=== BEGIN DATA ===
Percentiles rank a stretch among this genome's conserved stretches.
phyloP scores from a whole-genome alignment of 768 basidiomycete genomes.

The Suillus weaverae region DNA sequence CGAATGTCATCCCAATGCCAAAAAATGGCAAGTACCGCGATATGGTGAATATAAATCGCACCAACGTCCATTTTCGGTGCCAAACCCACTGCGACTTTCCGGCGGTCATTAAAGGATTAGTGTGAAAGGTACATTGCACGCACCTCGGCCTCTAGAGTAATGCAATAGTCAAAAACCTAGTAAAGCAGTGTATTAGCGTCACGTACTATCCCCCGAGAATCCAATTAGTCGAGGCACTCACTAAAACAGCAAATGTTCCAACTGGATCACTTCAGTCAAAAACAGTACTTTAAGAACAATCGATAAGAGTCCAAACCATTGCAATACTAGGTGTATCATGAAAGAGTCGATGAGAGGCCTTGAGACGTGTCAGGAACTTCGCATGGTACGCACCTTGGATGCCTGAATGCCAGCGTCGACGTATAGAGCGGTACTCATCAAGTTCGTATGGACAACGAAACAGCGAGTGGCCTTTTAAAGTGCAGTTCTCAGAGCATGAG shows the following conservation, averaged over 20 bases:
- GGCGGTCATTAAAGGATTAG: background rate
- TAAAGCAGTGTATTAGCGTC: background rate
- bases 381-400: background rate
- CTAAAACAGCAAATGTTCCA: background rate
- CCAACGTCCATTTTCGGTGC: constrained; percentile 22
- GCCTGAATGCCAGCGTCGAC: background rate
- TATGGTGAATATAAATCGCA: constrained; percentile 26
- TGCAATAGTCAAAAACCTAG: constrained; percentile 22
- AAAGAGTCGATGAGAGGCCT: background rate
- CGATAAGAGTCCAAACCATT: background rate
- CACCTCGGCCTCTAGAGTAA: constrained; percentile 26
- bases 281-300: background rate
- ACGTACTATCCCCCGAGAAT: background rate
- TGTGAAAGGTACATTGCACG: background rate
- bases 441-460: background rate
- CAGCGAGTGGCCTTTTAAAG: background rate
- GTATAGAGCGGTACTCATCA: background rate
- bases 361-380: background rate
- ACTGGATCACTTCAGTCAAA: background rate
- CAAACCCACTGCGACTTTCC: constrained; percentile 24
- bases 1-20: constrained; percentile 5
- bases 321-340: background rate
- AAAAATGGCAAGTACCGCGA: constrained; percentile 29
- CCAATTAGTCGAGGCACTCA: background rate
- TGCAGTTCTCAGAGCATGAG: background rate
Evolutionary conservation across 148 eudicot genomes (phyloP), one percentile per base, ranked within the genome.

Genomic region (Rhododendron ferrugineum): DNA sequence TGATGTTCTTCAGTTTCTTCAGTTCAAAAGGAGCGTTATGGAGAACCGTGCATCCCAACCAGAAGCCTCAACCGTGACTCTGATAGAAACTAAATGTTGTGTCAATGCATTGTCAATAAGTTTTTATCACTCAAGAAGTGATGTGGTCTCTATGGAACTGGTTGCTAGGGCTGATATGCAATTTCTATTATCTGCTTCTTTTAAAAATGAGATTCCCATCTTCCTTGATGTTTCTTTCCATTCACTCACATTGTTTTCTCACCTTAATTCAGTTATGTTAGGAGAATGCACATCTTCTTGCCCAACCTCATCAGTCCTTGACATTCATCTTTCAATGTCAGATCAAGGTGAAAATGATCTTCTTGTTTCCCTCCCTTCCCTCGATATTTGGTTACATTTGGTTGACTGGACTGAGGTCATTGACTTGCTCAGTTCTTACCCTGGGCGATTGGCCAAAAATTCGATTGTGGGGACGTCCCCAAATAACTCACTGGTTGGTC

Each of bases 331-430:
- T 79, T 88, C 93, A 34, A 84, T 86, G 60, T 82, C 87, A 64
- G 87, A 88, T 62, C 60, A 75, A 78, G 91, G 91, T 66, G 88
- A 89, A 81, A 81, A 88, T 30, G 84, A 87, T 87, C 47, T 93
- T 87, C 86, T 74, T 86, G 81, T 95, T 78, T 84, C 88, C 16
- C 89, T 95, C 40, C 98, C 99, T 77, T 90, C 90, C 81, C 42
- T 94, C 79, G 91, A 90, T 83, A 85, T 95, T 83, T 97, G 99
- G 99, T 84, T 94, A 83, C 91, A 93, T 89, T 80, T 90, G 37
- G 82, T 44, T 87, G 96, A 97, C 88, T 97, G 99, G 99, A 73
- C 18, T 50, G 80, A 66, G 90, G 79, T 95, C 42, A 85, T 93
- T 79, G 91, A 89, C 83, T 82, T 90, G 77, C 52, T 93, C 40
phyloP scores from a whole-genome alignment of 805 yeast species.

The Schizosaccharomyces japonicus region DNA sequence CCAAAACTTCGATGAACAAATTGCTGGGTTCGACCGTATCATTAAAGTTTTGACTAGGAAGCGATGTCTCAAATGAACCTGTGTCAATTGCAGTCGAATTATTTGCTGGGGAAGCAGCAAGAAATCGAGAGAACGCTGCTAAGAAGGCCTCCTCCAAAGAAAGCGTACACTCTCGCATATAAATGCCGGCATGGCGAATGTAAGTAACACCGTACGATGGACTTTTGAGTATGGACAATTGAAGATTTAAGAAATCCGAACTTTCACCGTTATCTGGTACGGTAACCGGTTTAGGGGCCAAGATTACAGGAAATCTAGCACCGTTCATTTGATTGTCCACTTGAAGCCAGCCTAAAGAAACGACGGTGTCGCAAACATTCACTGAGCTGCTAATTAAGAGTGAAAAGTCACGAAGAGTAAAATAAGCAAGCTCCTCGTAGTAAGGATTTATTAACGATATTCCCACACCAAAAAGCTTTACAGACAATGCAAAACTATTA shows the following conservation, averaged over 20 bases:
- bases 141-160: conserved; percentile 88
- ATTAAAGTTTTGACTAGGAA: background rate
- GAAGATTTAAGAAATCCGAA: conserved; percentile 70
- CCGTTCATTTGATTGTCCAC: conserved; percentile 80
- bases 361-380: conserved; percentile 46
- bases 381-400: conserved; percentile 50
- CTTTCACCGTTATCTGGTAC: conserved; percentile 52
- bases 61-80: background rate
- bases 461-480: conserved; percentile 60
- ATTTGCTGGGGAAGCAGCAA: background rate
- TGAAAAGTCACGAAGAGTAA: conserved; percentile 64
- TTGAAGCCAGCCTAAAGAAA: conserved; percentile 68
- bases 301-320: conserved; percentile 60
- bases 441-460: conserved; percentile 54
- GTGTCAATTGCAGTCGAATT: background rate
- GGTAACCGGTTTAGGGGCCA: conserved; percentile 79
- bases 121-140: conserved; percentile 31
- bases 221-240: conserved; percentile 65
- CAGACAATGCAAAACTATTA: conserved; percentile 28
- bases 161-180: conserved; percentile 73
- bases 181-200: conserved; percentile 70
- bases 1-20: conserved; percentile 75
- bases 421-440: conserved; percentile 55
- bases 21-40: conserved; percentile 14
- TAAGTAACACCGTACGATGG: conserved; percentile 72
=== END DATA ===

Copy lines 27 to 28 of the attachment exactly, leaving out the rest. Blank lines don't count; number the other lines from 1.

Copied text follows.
- CCAATTAGTCGAGGCACTCA: background rate
- TGCAGTTCTCAGAGCATGAG: background rate